It's the ones from other languages that are the problem. And since the languages that we've imported wholesale the most words from are Latin and Greek, and since a lot of those words retained their plurals when they were imported, you should know how to pluralize Latin and Greek nouns so you don't look like a complete idiot.
Latin's got more or less three types of nouns--simple, hard, and rare. (These are not the official definitions, but surely those of you who do know Latin will get my drift here.) Latin nouns come in things called "declensions", and have three genders, masculine, feminine, and neuter. (Since English is a genderless language, this doubtless seems vaguely strange to you. There's no real perception of gender attached to these words today. It's a more or less arbitrary division of the language. Some languages go for animate vs. inanimate instead.)
The simple nouns are from the first and second declensions in Latin. Here's how it goes: nouns ending in -a are pluralized in -ae; nouns ending in -us are pluralized in -i(with some exceptions that I'll note later); and nouns ending in -um are pluralized in -a. These are feminine, masculine, and neuter respectively. For example, 'antenna' becomes 'antennae', 'focus' becomes 'foci', and 'medium' becomes 'media'. These are not hard to grasp. The tricky bits are the exceptions.
"Hard" nouns are third-declension Latin nouns. Most of those take a plural in -es, except for the neuter ones, which are pluralized in -a. But what this plural ending is attached to is another story. The easiest of these end in '-is', and you can just remove that and add on '-es'. (So the plural of '-is' is not '-ii', as folk wisdom has it. There is, as far as I know, no basis for this whatsoever.) So, for example, the word 'crisis' is pluralized as 'crises'.
Other hard nouns are trickier, because the normal(or "nominative")case of the noun doesn't contain the root. This root, which is not necessarily obvious and has to be memorized, is what you add the 'es'(or 'a')to. A good example of this is 'index', whose root is 'indic', and hence the plural is 'indices'. Another one, which is a bit misleading, is 'genus'. This is not a 'simple' second-declension masculine noun, as it appears, but a third-declension neuter noun; its plural is thus 'genera'. Similarly, the plural of 'opus' is 'opera'. (Neuter plural words, like opera, data, and media, show a striking tendency to become singularized in English, probably because they look like singular feminine words.)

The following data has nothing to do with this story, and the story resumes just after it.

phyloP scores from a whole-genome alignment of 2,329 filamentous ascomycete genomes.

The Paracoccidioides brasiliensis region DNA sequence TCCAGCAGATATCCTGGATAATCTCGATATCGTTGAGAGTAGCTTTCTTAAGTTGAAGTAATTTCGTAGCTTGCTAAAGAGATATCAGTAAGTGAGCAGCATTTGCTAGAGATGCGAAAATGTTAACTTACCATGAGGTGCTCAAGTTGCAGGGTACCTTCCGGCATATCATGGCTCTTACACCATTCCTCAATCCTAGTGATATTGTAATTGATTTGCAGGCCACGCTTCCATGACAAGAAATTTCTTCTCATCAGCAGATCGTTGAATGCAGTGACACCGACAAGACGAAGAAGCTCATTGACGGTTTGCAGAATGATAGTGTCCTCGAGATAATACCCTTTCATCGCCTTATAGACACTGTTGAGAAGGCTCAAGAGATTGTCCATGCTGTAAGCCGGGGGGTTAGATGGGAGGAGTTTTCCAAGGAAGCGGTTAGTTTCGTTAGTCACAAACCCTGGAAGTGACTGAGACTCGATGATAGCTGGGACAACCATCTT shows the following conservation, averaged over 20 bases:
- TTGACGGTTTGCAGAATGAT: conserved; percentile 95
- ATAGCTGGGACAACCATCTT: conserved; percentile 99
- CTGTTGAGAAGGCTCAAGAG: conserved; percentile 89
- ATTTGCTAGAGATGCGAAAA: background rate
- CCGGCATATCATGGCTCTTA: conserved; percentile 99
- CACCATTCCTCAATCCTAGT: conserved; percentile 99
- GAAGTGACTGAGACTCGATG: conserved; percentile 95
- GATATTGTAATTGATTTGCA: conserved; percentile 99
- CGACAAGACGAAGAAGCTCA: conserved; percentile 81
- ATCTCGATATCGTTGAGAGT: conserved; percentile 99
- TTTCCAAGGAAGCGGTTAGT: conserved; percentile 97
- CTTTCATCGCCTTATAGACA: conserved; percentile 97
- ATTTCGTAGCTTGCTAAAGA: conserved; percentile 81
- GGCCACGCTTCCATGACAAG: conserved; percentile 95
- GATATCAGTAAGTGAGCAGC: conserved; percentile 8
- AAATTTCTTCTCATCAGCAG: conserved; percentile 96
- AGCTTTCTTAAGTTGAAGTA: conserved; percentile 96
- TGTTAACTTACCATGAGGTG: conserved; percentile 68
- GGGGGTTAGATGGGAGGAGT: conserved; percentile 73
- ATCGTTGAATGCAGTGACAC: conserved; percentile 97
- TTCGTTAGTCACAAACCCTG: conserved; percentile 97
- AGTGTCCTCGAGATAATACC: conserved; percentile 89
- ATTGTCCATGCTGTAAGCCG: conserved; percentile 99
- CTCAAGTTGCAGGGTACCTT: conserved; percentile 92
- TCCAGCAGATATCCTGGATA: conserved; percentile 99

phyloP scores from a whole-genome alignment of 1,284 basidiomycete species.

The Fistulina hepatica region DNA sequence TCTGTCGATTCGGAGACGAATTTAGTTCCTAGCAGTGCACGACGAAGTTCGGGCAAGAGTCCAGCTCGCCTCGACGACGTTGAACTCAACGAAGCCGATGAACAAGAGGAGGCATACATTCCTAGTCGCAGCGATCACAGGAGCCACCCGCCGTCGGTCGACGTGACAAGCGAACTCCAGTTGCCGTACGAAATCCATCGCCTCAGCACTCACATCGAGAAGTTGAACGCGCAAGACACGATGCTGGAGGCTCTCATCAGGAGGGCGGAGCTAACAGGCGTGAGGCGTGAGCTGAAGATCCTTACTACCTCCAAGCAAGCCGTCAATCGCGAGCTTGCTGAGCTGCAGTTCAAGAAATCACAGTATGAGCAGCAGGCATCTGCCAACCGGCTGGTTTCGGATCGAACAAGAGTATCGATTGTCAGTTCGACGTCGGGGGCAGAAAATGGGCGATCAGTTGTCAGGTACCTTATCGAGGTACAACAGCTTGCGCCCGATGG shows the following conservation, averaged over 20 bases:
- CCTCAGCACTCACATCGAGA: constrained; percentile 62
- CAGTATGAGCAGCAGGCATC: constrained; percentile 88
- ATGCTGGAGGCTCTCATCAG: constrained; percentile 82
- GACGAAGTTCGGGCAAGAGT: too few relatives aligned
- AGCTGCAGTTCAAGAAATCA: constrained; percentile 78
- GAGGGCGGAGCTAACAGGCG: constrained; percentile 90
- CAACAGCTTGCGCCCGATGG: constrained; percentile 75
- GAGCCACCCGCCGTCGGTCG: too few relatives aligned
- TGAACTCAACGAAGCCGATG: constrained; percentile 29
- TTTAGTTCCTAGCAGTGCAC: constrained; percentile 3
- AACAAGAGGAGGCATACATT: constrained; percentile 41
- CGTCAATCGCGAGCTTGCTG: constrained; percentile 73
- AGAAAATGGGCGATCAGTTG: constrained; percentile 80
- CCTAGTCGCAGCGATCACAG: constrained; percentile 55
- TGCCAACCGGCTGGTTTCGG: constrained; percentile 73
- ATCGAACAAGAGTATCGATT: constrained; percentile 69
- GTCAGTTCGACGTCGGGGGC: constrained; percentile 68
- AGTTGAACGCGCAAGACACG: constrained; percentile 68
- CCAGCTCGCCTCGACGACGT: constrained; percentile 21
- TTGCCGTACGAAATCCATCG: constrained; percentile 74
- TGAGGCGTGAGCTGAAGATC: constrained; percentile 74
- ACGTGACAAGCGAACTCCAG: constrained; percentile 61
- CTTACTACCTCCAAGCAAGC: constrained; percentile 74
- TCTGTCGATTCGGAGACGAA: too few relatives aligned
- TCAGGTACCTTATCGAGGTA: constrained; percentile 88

Finally, the rare ones, fourth and fifth-declension nouns, are just that--rare. Both of these declensions(the fourth in -us and the fifth in -es)have plurals just like the singulars. I can't think of any good examples of fourth-declension nouns in English at the moment(though vacuum is based on another form of such a noun), but common fifth-declension nouns are "species" and "series", neither of which change when pluralized.
Greek nouns are also rare, but you do see a few. The masculine second-declension ones ending in 'os' have mostly been changed into 'us' latin words; they are pluralized in 'oi', but the only extant example of this is the phrase 'hoi polloi'. The neuter nouns in 'on' show up a bit more frequently, as in 'criterion'(plural, criteria). There's also a messy third declension in Greek, but few of its nouns have come across unchanged either. (Some of them are a bit disguised, though. For instance, 'octopus' is one of them; its Greek plural would be 'octopudes', not the faux-Latin 'octopi'. Just play it safe and say 'octopuses', however uneuphonious this may be.)
If you have any doubts about the pluralization of a Latin-type-looking word that's not on here(to forestall a barrage of questions--'penis' becomes 'penes', 'clitoris' becomes 'clitores', and Elvis isn't Latin at all), then email me using the link below and I'll put it up here as well. And try not to be assholes.
Last updated: 1/19/2006
The Den of Ubiquity / Aaron V. Humphrey / firstname.lastname@example.org